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YouTube Updates its Strike System for Community Guideline Violations by @MattGSouthern


YouTube is making changes to how it gives strikes to users who violate the community guidelines.

Strikes could result in penalties or even the removal of an account.

But first, YouTube will give users a one-time warning before handing out further strikes.

There is no penalty involved with receiving a warning aside from the removal of the content which triggered the warning.

This change comes into effect on February 25 and applies to first-time offenders only.

Traditionally, YouTube has relied on a strict three-strike system before users deal with more severe consequences.

The three-strike rule still applies after the initial warning. It’s an effective system, YouTube says, as 94% of those who do receive a first strike never get a second one.

Perhaps that’s why YouTube figures a simple warning is all that’s needed in most cases.

Other Changes to the Strike System

YouTube is making strikes more consistent across all types of content.

Previously, strikes on videos would incur a different penalty from strikes on custom thumbnails and other violations.

Now, all strikes will have the same penalty. This covers videos, stories, custom thumbnails, and website links in the video description.

Here’s how it works:

  • First strike: A one-week freeze on the ability to upload any new content to YouTube.
  • Second strike: A two-week freeze on the ability to upload any new content to YouTube.
  • Third strike: The channel will be terminated.

Strikes will reset if there are no further violations within a 90-day period. The one-time warning does not reset.

Lastly, YouTube is making email and desktop notifications clearer for users who receive a strike.

Notifications will contain details on which policy was violated and now be accessed on mobile as well as desktop.

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Get the scoop on Hollywood’s big night with help from GoogleGet the scoop on Hollywood’s big night with help from Google

It’s awards season, and that means glitz, glam and gold statues. Google is making it easy to keep up with your favorite flicks and celebs no matter where you turn, with new ways to stay up on the buzz with Google Search, Google Images and Google News.  

And as we await the announcements of Sunday’s winners, we took a look at the celebs and movies people have searched for—and the trailers they’ve watched on YouTube—to see who and what is capturing our attention, both on and off the screen.

Red Carpet Read-out

It’s arguably everyone’s favorite part of the night. Actors and actresses alike strut their stuff on the red carpet, and many people turn to Google Images to check out their camera-ready looks.

Stay up-to-date on your favorite celebrities this Sunday with a special “Latest” section on Google Images, available on mobile web browsers. If you search for pictures from the red carpet, or a celebrity nominated for an award, Google Images will not only show you the most relevant web pages and photos from across the web related to your search, but will show you the most recent images, too.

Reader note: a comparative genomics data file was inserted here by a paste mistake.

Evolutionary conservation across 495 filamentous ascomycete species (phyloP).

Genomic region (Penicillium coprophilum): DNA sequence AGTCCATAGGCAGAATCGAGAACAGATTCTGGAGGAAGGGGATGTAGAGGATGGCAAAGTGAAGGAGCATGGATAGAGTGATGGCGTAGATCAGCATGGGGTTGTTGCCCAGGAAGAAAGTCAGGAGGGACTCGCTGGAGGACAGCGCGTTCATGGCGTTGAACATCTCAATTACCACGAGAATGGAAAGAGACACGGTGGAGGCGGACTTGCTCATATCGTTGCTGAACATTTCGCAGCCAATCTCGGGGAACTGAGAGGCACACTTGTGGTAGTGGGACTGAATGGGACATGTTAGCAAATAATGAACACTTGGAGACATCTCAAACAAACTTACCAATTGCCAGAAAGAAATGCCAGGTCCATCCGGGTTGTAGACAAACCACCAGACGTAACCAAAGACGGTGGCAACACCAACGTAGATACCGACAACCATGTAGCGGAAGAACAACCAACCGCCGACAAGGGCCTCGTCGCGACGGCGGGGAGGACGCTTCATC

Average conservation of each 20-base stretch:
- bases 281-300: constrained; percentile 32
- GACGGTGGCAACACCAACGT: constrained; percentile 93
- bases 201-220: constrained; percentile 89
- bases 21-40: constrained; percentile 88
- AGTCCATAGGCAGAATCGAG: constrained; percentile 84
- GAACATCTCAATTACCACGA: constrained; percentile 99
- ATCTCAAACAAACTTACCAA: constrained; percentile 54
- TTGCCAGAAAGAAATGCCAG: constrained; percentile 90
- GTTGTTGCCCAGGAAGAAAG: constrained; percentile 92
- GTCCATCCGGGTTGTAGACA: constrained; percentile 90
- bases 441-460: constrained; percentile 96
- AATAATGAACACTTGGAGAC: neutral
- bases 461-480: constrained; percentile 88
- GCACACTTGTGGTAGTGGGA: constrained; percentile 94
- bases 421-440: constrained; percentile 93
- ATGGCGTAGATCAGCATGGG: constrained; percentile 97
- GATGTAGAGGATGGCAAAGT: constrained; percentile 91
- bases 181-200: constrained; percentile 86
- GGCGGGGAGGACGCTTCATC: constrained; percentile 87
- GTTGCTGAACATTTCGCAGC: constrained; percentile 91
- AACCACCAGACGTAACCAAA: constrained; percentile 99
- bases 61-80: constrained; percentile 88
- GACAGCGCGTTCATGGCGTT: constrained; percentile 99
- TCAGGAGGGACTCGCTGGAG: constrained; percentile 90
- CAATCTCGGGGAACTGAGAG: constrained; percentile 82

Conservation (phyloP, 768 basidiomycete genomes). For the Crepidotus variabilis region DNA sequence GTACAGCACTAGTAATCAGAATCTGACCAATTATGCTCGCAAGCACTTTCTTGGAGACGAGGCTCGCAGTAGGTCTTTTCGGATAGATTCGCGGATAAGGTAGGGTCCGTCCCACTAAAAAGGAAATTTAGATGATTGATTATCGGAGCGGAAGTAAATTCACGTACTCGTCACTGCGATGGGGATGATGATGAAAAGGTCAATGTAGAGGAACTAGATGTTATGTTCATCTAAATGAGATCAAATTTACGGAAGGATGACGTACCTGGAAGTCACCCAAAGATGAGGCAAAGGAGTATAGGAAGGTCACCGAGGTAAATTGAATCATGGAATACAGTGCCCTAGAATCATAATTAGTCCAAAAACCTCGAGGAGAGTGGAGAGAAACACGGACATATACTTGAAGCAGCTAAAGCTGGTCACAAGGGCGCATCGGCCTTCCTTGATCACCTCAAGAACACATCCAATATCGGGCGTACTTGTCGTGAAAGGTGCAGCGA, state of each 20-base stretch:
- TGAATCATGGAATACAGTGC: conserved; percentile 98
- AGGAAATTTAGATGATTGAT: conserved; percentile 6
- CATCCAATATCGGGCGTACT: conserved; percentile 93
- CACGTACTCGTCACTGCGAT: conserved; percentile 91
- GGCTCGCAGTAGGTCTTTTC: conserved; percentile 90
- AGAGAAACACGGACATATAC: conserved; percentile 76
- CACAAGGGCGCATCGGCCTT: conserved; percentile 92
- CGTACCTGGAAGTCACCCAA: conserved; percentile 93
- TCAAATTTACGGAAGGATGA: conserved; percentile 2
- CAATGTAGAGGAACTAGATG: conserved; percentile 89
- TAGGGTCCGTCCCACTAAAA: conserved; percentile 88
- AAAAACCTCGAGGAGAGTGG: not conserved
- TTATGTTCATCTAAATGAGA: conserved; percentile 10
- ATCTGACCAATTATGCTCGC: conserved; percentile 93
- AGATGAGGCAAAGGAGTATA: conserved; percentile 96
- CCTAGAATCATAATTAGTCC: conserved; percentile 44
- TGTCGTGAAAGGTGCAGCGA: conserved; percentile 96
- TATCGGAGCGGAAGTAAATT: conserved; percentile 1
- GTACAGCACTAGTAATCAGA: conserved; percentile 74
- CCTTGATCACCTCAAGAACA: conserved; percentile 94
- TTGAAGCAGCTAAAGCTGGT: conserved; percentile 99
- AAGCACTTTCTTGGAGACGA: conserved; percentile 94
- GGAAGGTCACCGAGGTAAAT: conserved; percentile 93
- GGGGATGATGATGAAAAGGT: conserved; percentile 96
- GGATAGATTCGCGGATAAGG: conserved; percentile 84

But before we get into this year’s red carpet looks, we decided to look back at the past 10 years of worldwide Oscars fashion searches on Google Images to see which stars shone brightest:

  1. Anne Hathaway
  2. Jennifer Lopez
  3. Jennifer Lawrence
  4. Charlize Theron
  5. Scarlett Johansson
  6. Cate Blanchett
  7. Natalie Portman
  8. Halle Berry
  9. Angelina Jolie
  10. Olivia Wilde

Popular Performers

To help you learn more about your favorite celebrities, we recently launched stories on Knowledge Panels in Search, which provide an overview of notable moments from their lives and help you visually discover information from across the web. For the first time, we’re bringing these stories to Google Images, and we’re also introducing new stories about popular events like award shows.

Rolling out this week, if you search for nominees on Search or Google Images, you’ll see a story showcasing information about their nominations, fellow nominees and other nods they’ve received throughout the 2019 awards season.  Searches for “Oscars” have been on the rise leading up to the big night, and Search can help you explore more info about the films and actors, and stay up to date as results roll in on Sunday. If you want to go in depth, Google News will help you dive into all the news stories behind the nominees, red carpet, presenters and more.

You may have your guesses about which roles will earn top acting prizes, and we have the trends to see who’s coming out on top in Search. Here are the nominees leading the pack in search interest for Sunday’s top categories:

Actor in a leading role

  1. Bradley Cooper
  2. Rami Malek
  3. Christian Bale
  4. Viggo Mortensen
  5. Willem Dafoe

Actress in a leading role

  1. Lady Gaga
  2. Melissa McCarthy
  3. Glenn Close
  4. Olivia Colman
  5. Yalitza Aparicio

Actor in a supporting role

  1. Sam Elliott
  2. Adam Driver
  3. Sam Rockwell
  4. Mahershala Ali
  5. Richard E. Grant

Actress in supporting role